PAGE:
If you’re browsing pet shelters with plans to bring home a furry feline friend, chances are you’ve come across the occasional bonded pair: two cats seeking a forever home together as a dynamic duo.
While double the cats may seem like double the work, this isn’t necessarily the case. In fact, there are several benefits to bringing home a bonded pair of cats. If you’re on the fence about whether to adopt a bonded pair or stick with a solo, read on to see if bringing home bonded cats is right for you.
What is a Bonded Pair?
While cats may give off the impression of being independent, antisocial creatures, this isn’t quite true. Cats are instinctively social creatures, no matter how aloof they seem—and some are more social than others. Specifically, a bonded pair consists of two cats who have formed a deep, special connection, and are essentially best furry friends for life!
Bonded cat pairs are commonly litter mates, but they don’t necessarily need to be related in order to form a strong bond. Perhaps they were introduced to each other at a young age, or spent a significant amount of time together growing up.
While it’s not as common, it’s also possible for two adult cats to become bonded while living together, even if the second cat was brought home at a different time than the first. However, simply living together isn’t the same as being a bonded pair.
How to Tell if Cats are Bonded
While they still have their own individual needs and personalities, bonded cats tend to do many things together. Some pairs have stronger bonds than others and do nearly everything together, while others are content with their own space as long as they know their feline counterpart is nearby.
If you find your cats sleeping and snuggling together, it’s a sure sign that they have formed a strong bond. This is especially noteworthy because sleeping is when cats are at their most vulnerable, meaning they feel safe and secure with each other. Bonded cats may also rub their bodies and faces together to exchange scents, which is a sign of comfort and familiarity.
When they’re not sleeping and/or snuggling, they may simply sit or stand near each other and touch tails; intertwining tails may also be another method of exchanging scents. They may also groom each other, which is a sign of love and affection in addition to simply being efficient!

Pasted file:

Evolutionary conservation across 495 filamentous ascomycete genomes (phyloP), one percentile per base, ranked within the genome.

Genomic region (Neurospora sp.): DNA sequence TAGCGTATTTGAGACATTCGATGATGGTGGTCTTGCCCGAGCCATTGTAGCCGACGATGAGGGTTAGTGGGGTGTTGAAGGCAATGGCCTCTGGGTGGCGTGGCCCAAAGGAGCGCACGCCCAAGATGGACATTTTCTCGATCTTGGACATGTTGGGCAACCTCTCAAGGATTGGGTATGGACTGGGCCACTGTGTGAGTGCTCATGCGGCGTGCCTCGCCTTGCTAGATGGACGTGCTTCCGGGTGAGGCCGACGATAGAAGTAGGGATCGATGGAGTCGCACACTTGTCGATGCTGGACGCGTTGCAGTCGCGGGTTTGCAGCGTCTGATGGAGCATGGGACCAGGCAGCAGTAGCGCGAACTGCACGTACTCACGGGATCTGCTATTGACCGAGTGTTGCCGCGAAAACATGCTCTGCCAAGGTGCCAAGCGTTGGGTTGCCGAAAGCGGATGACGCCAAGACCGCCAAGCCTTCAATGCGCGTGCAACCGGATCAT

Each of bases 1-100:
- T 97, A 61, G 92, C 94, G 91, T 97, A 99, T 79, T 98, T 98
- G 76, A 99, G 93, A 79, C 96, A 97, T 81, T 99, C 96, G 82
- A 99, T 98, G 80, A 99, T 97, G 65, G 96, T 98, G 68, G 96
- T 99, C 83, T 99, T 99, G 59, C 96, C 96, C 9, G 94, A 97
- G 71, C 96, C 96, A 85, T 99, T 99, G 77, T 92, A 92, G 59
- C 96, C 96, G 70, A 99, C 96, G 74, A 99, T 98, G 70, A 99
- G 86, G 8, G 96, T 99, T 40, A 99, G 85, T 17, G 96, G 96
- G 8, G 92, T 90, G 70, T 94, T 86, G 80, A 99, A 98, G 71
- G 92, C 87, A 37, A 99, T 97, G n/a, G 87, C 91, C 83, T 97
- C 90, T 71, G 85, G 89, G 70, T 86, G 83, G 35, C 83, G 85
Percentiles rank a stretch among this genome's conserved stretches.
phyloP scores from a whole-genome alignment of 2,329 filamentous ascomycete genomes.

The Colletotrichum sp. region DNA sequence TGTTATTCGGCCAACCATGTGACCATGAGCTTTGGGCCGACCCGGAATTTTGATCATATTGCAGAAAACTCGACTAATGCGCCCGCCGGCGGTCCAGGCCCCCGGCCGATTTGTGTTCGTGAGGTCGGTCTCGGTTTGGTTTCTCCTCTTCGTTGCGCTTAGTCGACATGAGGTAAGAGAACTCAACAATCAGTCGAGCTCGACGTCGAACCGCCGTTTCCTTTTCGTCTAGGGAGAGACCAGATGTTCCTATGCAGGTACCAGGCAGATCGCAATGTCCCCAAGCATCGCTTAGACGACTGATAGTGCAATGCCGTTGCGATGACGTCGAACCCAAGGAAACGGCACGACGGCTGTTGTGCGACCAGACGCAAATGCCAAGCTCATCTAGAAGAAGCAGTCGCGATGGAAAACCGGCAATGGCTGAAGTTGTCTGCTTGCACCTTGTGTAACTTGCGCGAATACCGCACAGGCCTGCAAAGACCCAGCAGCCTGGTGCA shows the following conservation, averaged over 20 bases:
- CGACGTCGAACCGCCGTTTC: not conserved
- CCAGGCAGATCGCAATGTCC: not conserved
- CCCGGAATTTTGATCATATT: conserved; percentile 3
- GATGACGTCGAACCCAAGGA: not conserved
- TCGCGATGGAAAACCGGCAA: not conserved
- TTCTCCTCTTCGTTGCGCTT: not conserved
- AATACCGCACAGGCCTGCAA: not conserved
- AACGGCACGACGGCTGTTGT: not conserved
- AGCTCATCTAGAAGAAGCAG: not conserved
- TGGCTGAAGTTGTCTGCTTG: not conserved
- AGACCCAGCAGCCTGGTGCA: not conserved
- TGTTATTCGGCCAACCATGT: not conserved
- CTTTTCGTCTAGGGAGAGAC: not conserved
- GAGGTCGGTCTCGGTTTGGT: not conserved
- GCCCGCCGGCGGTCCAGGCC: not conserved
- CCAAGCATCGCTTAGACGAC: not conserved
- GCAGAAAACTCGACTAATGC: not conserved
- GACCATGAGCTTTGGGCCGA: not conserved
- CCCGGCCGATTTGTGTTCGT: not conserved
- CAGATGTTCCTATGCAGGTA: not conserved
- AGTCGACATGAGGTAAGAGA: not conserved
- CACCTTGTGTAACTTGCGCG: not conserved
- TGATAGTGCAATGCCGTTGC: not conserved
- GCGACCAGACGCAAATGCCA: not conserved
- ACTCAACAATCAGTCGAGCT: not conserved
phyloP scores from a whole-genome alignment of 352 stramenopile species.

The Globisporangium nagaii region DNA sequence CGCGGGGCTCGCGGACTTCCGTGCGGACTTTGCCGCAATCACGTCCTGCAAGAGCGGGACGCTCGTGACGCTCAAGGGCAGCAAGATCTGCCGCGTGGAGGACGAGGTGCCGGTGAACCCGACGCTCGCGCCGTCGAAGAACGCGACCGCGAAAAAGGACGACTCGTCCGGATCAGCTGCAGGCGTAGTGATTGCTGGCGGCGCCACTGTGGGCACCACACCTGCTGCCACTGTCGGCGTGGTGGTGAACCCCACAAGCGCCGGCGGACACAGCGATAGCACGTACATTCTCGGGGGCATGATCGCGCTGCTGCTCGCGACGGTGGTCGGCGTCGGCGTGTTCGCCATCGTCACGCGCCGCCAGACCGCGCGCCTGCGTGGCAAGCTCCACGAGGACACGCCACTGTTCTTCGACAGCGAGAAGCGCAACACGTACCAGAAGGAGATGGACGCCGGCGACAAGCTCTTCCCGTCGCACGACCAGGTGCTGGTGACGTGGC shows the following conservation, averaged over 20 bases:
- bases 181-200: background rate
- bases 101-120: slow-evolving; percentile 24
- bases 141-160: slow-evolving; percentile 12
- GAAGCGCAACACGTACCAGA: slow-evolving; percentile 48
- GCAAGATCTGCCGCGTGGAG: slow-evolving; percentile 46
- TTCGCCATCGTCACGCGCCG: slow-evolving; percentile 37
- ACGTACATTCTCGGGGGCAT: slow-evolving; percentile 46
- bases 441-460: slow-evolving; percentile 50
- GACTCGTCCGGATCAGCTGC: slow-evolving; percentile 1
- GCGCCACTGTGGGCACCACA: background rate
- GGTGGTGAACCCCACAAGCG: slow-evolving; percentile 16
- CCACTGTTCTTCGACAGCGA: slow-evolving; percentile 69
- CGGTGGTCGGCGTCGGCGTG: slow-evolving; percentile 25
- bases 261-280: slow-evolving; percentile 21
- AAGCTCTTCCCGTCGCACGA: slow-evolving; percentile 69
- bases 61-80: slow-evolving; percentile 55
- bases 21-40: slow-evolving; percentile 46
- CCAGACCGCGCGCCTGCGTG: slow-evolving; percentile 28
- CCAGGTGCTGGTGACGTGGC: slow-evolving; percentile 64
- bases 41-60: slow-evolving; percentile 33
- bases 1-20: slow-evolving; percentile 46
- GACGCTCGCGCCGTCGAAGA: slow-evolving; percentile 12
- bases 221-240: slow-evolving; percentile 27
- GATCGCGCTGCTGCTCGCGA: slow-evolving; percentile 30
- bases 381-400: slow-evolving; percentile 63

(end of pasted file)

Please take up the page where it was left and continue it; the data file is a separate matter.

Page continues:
Bonded pairs are also each other’s primary playmates. They will play (and play fight) together, often with a good understanding of their furry counterpart’s limits.
When separated, you may notice your cats calling out to each other to find each other. If one cat is away (at the vet, for example), you may notice excess vocalizing and distress in the kitty who’s left behind while she searches for her pal.
Pros and Cons of Bonded Pairs
Some may find double the cats to be double the fun, while others may find it to be double the work. Taking home two kitties at once may or may not be the right choice for someone looking to adopt for the first time, so take some time to research the pros and cons of bonded pairs before making a decision.
With a bonded pair, your cats each get a built-in playmate. Instead of wondering whether your pets will get along, you already know that you have a bonded pair of best friends.
Having a built-in playmate is beneficial for two reasons: socialization and exercise. In addition to being relatively well-adjusted if you happen to bring home another pet down the road, your two kitties will have each other to chase and “hunt” in order to satisfy their prey drive. Not only does this give them opportunities to run around, it prevents unwanted destruction around the house from a stir-crazy cat.
With the constant companionship, bonded pairs tend to experience less separation anxiety when you leave for the day. Because they have each other, your kitties won’t need to rely as heavily on human interaction. Plus, they’ll have the comfort of each other during any potentially stressful transitions, such as moving from a shelter or foster home to their new forever home.
Of course, there’s also the benefit of giving two cats a comfortable home. You can get double the love without necessarily having to double the effort. After all, if you’re already prepared with toys, food, and a litter box… what’s one more cat?
Because many potential owners only want one cat, bonded pairs are susceptible to longer shelter stays as they wait for the right person to bring them home.
Some pet owners worry about the additional expenses, such as pet insurance and vet visits, not to mention extra toys, food, and supplies. However, if your cats share a strong enough bond, they likely won’t mind sharing toys, food, and a litter box, either.
Additionally, in the event of separation—even if temporary—both cats will feel anxious until reunited.
What Happens when a Bonded Pair is Separated?
Think of your bonded cats as soulmates who should absolutely not be separated, as this can be a deeply traumatic experience. There’s a reason shelters identify bonded pairs and don’t allow them to go to different homes.
Unfortunately, sometimes separation is inevitable. If one cat gets lost or passes away, remember that it’s just as heartbreaking for the other cat as it is for you. Keep an eye out for signs of depression such as loss of appetite, lethargy, reclusiveness, or excessive clinginess. It’s important to work through the grieving process together, giving your cat extra attention to help her cope with the loss.
Of course, we want all of our cats to live happy, healthy, full lives. Promote your cats’ health with Pet Honesty’s Digestive Probiotics+ Powder for Cats, which uses a blend of natural ingredients to support healthy digestion and immune response.